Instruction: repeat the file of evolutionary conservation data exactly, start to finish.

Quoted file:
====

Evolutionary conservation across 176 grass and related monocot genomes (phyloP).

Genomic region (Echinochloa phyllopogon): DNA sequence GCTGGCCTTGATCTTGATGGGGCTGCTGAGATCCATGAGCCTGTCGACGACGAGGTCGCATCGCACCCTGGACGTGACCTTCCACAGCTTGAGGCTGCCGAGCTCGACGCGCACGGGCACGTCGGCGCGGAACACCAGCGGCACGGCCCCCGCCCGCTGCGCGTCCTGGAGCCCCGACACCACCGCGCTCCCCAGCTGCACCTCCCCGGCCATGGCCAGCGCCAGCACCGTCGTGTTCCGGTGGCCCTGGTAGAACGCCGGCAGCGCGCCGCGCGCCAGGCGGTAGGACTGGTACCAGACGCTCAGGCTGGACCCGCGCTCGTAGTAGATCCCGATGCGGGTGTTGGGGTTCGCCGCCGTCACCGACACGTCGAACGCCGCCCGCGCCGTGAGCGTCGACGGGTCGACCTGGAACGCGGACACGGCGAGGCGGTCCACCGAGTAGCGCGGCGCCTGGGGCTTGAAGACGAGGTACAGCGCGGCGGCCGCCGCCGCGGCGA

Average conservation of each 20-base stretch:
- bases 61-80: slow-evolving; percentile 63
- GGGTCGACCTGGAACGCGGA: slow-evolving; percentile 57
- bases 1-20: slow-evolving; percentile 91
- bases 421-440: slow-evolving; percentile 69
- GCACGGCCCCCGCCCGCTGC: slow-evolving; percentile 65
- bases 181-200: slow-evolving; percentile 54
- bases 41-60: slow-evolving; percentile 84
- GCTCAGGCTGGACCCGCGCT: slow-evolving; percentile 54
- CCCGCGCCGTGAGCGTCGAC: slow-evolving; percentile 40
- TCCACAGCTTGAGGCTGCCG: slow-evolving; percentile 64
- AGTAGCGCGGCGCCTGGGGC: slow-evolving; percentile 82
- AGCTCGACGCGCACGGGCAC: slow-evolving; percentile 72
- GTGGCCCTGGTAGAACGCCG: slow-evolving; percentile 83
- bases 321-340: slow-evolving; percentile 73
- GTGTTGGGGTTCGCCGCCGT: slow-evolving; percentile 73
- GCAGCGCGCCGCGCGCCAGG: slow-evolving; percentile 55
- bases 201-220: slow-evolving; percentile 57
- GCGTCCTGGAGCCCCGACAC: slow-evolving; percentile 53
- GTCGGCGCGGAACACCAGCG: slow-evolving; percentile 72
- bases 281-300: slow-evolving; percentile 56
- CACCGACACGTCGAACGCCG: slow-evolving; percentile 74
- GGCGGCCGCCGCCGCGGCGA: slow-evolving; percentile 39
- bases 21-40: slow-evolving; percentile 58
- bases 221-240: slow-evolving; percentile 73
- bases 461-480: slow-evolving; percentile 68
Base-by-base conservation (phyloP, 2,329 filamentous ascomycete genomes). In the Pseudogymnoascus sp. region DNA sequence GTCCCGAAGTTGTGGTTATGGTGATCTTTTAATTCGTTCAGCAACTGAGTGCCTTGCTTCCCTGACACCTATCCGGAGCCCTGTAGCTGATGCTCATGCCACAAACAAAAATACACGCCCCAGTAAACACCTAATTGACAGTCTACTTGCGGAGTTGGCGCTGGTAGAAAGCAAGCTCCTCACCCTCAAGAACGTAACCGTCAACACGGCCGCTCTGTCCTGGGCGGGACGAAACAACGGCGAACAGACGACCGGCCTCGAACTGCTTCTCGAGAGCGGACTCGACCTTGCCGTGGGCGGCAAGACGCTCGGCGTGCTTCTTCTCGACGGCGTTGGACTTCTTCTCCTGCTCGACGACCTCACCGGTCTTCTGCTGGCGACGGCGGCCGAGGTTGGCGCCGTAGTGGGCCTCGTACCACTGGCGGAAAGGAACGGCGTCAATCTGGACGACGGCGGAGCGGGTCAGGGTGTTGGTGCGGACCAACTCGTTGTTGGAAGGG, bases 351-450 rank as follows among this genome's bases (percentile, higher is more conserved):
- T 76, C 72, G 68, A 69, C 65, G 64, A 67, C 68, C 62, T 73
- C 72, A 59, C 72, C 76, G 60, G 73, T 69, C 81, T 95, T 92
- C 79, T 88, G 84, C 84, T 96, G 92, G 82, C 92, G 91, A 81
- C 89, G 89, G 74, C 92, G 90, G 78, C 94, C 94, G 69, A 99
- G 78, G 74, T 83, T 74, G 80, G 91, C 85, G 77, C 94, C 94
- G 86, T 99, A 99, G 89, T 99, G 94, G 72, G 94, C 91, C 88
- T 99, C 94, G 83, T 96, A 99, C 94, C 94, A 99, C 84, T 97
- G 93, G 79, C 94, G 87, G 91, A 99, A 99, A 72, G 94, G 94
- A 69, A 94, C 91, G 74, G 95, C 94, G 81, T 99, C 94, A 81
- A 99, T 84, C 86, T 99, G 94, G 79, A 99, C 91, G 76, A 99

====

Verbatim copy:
Evolutionary conservation across 176 grass and related monocot genomes (phyloP).

Genomic region (Echinochloa phyllopogon): DNA sequence GCTGGCCTTGATCTTGATGGGGCTGCTGAGATCCATGAGCCTGTCGACGACGAGGTCGCATCGCACCCTGGACGTGACCTTCCACAGCTTGAGGCTGCCGAGCTCGACGCGCACGGGCACGTCGGCGCGGAACACCAGCGGCACGGCCCCCGCCCGCTGCGCGTCCTGGAGCCCCGACACCACCGCGCTCCCCAGCTGCACCTCCCCGGCCATGGCCAGCGCCAGCACCGTCGTGTTCCGGTGGCCCTGGTAGAACGCCGGCAGCGCGCCGCGCGCCAGGCGGTAGGACTGGTACCAGACGCTCAGGCTGGACCCGCGCTCGTAGTAGATCCCGATGCGGGTGTTGGGGTTCGCCGCCGTCACCGACACGTCGAACGCCGCCCGCGCCGTGAGCGTCGACGGGTCGACCTGGAACGCGGACACGGCGAGGCGGTCCACCGAGTAGCGCGGCGCCTGGGGCTTGAAGACGAGGTACAGCGCGGCGGCCGCCGCCGCGGCGA

Average conservation of each 20-base stretch:
- bases 61-80: slow-evolving; percentile 63
- GGGTCGACCTGGAACGCGGA: slow-evolving; percentile 57
- bases 1-20: slow-evolving; percentile 91
- bases 421-440: slow-evolving; percentile 69
- GCACGGCCCCCGCCCGCTGC: slow-evolving; percentile 65
- bases 181-200: slow-evolving; percentile 54
- bases 41-60: slow-evolving; percentile 84
- GCTCAGGCTGGACCCGCGCT: slow-evolving; percentile 54
- CCCGCGCCGTGAGCGTCGAC: slow-evolving; percentile 40
- TCCACAGCTTGAGGCTGCCG: slow-evolving; percentile 64
- AGTAGCGCGGCGCCTGGGGC: slow-evolving; percentile 82
- AGCTCGACGCGCACGGGCAC: slow-evolving; percentile 72
- GTGGCCCTGGTAGAACGCCG: slow-evolving; percentile 83
- bases 321-340: slow-evolving; percentile 73
- GTGTTGGGGTTCGCCGCCGT: slow-evolving; percentile 73
- GCAGCGCGCCGCGCGCCAGG: slow-evolving; percentile 55
- bases 201-220: slow-evolving; percentile 57
- GCGTCCTGGAGCCCCGACAC: slow-evolving; percentile 53
- GTCGGCGCGGAACACCAGCG: slow-evolving; percentile 72
- bases 281-300: slow-evolving; percentile 56
- CACCGACACGTCGAACGCCG: slow-evolving; percentile 74
- GGCGGCCGCCGCCGCGGCGA: slow-evolving; percentile 39
- bases 21-40: slow-evolving; percentile 58
- bases 221-240: slow-evolving; percentile 73
- bases 461-480: slow-evolving; percentile 68
Base-by-base conservation (phyloP, 2,329 filamentous ascomycete genomes). In the Pseudogymnoascus sp. region DNA sequence GTCCCGAAGTTGTGGTTATGGTGATCTTTTAATTCGTTCAGCAACTGAGTGCCTTGCTTCCCTGACACCTATCCGGAGCCCTGTAGCTGATGCTCATGCCACAAACAAAAATACACGCCCCAGTAAACACCTAATTGACAGTCTACTTGCGGAGTTGGCGCTGGTAGAAAGCAAGCTCCTCACCCTCAAGAACGTAACCGTCAACACGGCCGCTCTGTCCTGGGCGGGACGAAACAACGGCGAACAGACGACCGGCCTCGAACTGCTTCTCGAGAGCGGACTCGACCTTGCCGTGGGCGGCAAGACGCTCGGCGTGCTTCTTCTCGACGGCGTTGGACTTCTTCTCCTGCTCGACGACCTCACCGGTCTTCTGCTGGCGACGGCGGCCGAGGTTGGCGCCGTAGTGGGCCTCGTACCACTGGCGGAAAGGAACGGCGTCAATCTGGACGACGGCGGAGCGGGTCAGGGTGTTGGTGCGGACCAACTCGTTGTTGGAAGGG, bases 351-450 rank as follows among this genome's bases (percentile, higher is more conserved):
- T 76, C 72, G 68, A 69, C 65, G 64, A 67, C 68, C 62, T 73
- C 72, A 59, C 72, C 76, G 60, G 73, T 69, C 81, T 95, T 92
- C 79, T 88, G 84, C 84, T 96, G 92, G 82, C 92, G 91, A 81
- C 89, G 89, G 74, C 92, G 90, G 78, C 94, C 94, G 69, A 99
- G 78, G 74, T 83, T 74, G 80, G 91, C 85, G 77, C 94, C 94
- G 86, T 99, A 99, G 89, T 99, G 94, G 72, G 94, C 91, C 88
- T 99, C 94, G 83, T 96, A 99, C 94, C 94, A 99, C 84, T 97
- G 93, G 79, C 94, G 87, G 91, A 99, A 99, A 72, G 94, G 94
- A 69, A 94, C 91, G 74, G 95, C 94, G 81, T 99, C 94, A 81
- A 99, T 84, C 86, T 99, G 94, G 79, A 99, C 91, G 76, A 99